Creativity can be described as letting go of certainties.
Over the years, I’ve knit socks with a wide variety of heel-turn techniques. Then I bought sock yarn that was dyed to fall into a pattern as it was knitted. As I was working on the leg, I kept asking myself how I would work the heel so it wouldn’t interrupt the pattern. I looked at the anatomy of my foot and unvented this non-stop heel. Since I make many stranded-knitting socks, I soon discovered that I could keep in pattern using this method.
At the end of February, I’m scheduled to teach this heel technique at a retreat in Ohio so I am currently working on handouts. I already had a small sock designed to teach a variety of techniques (the green and pink sock pattern can be printed off at this LINK). I also had developed the child’s sock pattern with the lace, leaf cuff. However, I wanted a simple pattern that wouldn’t take up much workshop time to knit the leg and get to the heel. The sock on the upper left is the result — knit on thirty-two stitches using DK-weight yarn.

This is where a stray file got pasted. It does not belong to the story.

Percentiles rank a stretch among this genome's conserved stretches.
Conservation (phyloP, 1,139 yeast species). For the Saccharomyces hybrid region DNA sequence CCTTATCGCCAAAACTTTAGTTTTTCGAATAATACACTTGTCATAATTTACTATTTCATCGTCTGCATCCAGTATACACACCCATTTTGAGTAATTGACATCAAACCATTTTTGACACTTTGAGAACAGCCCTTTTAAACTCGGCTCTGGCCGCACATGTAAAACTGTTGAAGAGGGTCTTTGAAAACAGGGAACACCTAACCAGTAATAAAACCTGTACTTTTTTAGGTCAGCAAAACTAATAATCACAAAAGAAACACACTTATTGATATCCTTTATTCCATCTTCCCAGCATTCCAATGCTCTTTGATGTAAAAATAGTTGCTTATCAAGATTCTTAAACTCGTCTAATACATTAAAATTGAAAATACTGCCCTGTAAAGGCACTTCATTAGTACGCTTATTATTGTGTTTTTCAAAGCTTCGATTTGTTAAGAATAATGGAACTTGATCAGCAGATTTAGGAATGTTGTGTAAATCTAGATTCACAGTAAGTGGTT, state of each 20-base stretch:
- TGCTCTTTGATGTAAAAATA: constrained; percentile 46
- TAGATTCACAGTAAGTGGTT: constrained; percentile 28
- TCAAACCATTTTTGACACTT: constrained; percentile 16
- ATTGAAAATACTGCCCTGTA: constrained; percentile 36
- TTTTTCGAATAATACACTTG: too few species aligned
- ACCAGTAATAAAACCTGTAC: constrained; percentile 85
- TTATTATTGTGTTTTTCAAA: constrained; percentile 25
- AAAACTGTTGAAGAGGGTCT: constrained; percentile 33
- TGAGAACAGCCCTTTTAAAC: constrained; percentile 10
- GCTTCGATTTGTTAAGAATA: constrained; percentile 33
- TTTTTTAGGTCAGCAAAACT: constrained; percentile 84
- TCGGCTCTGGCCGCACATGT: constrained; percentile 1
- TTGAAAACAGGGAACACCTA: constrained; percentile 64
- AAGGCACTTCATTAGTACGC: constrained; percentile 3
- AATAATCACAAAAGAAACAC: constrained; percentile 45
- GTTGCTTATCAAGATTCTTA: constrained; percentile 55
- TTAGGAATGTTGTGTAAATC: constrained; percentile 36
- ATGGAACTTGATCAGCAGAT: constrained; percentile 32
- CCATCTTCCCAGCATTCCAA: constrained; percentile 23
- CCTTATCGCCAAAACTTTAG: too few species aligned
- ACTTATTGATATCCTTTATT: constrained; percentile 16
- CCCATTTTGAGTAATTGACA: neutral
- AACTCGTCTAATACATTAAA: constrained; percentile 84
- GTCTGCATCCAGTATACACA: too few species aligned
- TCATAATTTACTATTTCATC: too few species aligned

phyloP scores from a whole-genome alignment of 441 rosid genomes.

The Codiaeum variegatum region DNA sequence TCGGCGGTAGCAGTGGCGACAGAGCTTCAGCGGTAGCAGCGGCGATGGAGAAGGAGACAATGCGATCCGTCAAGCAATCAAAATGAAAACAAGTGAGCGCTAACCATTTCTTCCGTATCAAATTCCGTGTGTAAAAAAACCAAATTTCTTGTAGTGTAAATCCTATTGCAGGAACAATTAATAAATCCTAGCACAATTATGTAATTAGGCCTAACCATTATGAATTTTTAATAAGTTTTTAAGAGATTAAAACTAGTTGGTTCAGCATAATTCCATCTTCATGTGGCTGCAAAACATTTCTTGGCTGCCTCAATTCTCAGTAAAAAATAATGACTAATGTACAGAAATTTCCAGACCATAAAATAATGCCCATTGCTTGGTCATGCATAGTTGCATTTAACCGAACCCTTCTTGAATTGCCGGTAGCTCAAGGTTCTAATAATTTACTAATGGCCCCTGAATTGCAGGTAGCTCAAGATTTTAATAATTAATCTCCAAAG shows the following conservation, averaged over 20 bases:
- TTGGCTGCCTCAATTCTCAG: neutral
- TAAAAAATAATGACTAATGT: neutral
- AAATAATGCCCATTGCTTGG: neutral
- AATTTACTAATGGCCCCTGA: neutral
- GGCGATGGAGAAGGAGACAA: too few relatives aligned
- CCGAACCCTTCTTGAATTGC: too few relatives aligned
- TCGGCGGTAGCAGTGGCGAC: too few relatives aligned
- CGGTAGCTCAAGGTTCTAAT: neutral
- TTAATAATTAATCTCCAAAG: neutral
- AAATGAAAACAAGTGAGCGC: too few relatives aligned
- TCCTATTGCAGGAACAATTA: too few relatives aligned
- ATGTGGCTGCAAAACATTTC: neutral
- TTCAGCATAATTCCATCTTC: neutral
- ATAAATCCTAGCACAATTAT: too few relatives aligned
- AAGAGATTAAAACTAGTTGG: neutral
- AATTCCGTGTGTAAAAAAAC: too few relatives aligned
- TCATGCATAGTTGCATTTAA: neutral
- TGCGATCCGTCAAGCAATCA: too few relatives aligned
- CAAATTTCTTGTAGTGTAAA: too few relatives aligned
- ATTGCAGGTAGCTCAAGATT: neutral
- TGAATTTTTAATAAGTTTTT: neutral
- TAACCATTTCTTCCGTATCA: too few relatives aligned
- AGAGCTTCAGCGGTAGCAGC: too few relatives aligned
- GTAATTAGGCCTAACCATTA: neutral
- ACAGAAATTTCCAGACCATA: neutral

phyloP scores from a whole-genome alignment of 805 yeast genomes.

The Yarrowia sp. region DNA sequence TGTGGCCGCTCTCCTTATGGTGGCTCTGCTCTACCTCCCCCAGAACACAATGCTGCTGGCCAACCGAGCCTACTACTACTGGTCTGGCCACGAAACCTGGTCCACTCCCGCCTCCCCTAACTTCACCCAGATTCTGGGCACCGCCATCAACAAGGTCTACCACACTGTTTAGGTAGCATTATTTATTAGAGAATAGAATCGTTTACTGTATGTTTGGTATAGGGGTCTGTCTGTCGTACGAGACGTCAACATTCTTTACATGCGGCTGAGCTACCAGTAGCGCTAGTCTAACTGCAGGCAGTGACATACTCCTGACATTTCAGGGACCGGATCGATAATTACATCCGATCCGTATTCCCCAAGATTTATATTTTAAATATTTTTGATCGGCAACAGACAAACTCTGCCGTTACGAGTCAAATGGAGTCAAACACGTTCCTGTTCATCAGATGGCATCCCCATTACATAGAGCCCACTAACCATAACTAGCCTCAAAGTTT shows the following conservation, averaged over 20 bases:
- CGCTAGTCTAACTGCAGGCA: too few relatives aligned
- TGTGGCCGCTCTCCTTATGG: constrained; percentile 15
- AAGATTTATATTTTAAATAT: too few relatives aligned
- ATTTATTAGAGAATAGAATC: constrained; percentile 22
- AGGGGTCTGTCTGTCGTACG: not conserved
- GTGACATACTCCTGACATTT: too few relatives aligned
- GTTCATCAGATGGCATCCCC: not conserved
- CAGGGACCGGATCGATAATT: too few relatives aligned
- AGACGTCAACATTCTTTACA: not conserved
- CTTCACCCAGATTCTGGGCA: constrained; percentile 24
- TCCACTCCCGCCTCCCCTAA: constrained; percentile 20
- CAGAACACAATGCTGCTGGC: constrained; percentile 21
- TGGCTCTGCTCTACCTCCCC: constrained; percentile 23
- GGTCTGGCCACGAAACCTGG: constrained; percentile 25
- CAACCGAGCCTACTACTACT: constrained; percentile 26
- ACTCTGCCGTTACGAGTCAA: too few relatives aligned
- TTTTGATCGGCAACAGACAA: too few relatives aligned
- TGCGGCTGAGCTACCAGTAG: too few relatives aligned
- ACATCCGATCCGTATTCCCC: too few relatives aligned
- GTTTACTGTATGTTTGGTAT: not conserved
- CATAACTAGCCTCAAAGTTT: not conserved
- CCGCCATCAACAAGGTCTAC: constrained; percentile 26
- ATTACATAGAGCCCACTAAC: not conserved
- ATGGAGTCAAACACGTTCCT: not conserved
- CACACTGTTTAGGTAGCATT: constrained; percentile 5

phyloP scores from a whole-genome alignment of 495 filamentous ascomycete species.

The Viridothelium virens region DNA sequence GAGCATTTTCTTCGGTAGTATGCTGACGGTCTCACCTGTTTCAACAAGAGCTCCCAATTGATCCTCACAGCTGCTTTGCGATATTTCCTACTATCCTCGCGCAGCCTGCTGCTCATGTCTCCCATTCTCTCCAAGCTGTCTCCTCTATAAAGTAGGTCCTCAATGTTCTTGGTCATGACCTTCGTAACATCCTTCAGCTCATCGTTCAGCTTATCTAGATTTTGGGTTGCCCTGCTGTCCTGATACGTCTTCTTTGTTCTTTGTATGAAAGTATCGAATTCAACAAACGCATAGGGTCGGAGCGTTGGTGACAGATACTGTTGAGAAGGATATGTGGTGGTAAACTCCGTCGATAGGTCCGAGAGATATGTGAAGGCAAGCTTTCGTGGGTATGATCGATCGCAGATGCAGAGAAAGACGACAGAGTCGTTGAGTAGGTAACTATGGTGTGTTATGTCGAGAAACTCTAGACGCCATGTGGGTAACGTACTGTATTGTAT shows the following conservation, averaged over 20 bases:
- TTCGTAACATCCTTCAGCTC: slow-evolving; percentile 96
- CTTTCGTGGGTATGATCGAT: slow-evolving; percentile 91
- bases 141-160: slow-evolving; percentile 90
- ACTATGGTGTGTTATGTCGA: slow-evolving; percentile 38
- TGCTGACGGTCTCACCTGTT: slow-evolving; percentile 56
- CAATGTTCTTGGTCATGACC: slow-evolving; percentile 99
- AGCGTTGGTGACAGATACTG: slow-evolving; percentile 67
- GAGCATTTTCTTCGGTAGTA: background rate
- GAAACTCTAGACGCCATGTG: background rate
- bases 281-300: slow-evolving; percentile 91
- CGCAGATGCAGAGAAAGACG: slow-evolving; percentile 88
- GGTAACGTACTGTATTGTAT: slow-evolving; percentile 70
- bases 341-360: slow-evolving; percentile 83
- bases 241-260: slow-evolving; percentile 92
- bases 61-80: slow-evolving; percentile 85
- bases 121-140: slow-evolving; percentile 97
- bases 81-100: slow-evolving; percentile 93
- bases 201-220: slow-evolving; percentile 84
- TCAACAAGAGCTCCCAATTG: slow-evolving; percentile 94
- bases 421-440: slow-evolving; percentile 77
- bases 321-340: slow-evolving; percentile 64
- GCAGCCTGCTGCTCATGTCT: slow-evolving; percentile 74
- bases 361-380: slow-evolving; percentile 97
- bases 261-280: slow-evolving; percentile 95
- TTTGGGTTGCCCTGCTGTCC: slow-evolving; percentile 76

Katherine Misegades said:
For me, it fits as well as heel-flap techniques. Tomorrow, I’ll post a photograph of an adult sock. It actually works better on an adult sock. Here is a link to a closeup: http://www.atimetoknit.com/d_k_TRF_FAQ.html
Nancy J said:
This makes me wonder — how does the heel fit an adult foot? Is it comfortable? Does it gap when it’s on?